An electro-mechanical robot, to give an example, is not a person and does not possess free will. Yet it can be programmed to intake and process data by using its unique, artificial and sensory apparatus. It then "makes decisions" based on the data processed. It senses the presence of an obstructing object and then decides to go around it by moving either to the right or to the left – seemingly a free choice. It can learn from its experience if it has been programmed so that the next time it encounters such an object, it can proceed with less chance of errors that might result in a collision. We human beings, persons, do exactly the same thing at a certain functional level. We are likewise programmed by experience, through trial and error, to operate exactly as does the robot. That is the way we learn to walk, avoid hot objects, climb steps, talk, and do a multitude of similar tasks. When doing so, we, like the robot, are operating as reductionistic entities. This means that the robot can be reduced to its individual parts, then assembled to produce certain responses to stimuli. At this functional level, human beings can also be reduced to a set of interacting components connected through a program.
Alternatively, the human may move to a different functional level where its responses are not dictated by a program established through experience. At this level, the individual human is more than the sum of its parts. It becomes holistic and acts in ways that defy the limitations of its components and its available data. It seems to regulate itself to respond to stimuli in ways undetermined by a program. There are those who believe that the robot may also become holistic when it’s program exceeds a certain level of complexity, but here is where we part. I believe the essential distinction between reductionist robot and holistic human is not complexity but spirituality. God is spirit, and only God can impart the Spirit to others. The Bible describes this symbolically when it says, of Adam, that “God breathed into his nostrils the breath of life, and man became a living being.” (Genesis 2:7) The human individual often operates at a reductionistic level, but is capable of rising to the level of holism because of the presence of the Spirit, a most essential component. Spirit is therefore, in my view, an essence of a personality that has the property of free will. Only those creatures thus inspired by God qualify as persons. The human being is not necessarily more than the sum of its parts because the distinctive Spirit is one of those parts.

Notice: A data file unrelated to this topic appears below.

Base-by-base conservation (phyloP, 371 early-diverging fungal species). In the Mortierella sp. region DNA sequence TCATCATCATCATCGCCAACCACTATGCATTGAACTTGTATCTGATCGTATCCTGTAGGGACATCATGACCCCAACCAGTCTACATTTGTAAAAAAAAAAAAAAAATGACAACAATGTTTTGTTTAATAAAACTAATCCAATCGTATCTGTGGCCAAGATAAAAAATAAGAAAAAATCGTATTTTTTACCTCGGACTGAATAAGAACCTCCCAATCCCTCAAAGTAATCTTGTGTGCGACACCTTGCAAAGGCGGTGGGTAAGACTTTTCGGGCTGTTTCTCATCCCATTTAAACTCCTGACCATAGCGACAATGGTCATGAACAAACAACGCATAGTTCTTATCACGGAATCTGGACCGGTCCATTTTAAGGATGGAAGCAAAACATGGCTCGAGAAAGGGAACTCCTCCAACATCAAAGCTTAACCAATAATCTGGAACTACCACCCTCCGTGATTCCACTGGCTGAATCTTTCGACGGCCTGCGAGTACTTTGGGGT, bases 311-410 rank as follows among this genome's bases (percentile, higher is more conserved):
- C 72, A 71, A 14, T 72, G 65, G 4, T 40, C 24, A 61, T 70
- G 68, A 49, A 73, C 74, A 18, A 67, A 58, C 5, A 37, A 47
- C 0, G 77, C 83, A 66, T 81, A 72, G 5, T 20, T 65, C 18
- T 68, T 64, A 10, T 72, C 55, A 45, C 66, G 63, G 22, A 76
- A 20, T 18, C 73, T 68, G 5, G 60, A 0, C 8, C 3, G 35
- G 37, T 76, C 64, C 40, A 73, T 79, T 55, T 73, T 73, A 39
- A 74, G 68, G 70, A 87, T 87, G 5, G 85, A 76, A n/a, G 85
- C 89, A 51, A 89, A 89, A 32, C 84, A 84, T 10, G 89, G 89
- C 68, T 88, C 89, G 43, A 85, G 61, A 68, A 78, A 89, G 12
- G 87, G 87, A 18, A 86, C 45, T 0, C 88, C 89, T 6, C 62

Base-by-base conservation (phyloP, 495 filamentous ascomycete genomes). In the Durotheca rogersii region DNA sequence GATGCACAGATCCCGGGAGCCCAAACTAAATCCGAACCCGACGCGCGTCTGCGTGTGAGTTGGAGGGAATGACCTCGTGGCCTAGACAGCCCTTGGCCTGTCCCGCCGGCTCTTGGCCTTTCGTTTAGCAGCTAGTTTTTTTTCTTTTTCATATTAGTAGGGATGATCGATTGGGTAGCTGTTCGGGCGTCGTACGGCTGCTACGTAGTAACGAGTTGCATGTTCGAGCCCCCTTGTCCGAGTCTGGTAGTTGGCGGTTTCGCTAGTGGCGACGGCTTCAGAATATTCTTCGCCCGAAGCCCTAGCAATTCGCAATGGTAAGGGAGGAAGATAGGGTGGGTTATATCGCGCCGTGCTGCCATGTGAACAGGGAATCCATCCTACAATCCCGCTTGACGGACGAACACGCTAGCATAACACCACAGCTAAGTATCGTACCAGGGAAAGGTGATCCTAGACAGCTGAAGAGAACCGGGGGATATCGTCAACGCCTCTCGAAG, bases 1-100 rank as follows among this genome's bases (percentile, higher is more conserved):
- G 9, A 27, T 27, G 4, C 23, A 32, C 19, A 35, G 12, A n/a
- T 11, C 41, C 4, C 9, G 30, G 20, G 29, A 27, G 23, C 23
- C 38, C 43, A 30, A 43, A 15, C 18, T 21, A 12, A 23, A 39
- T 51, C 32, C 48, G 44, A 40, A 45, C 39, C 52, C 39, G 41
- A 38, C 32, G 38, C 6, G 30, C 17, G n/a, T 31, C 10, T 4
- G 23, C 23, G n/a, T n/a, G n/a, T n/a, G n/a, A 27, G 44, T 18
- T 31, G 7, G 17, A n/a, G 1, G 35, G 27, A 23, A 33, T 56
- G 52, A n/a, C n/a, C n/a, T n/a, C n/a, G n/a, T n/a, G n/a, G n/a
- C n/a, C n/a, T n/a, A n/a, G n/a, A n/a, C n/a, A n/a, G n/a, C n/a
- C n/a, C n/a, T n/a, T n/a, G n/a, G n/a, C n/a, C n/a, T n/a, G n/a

C. Free will is a Decision Property.
The free will of which I write manifests itself as a choice of options. It evaluates individual options, then decides between them. It is therefore a decision property. The most appropriate example is Jesus upon the cross. Going to the cross was his free decision, and staying on it was likewise his free decision. The option was to avoid the cross, or to come down from it and resume his life in the world. He stated the options for this decision in his Great Principle. (John 12:25) They are eternal life and life in this world. Free will is meaningless without options, for there are then no decisions to make. It is therefore a decision property. In creating the world and human beings within it, God at once provided an alternate habitat and a life, or lives, optional to the one he would have us live.
D. Free Will is a Temporal Property.
This implies having options and selecting among them or simply first conceiving an object of desire and then realizing it in some way. It absolutely demands sequential, or serial, activities. One option is first considered, then a second, after that a comparative evaluation, then a decision, and so on. But, apart from time, there seems no way an individual entity can manage a sequence of events. To think of this concept in a mode of existence that is before time, and therefore without time is impossible for us. It appears, therefore, that in so far as human beings are concerned, time is essential to the operation of free will.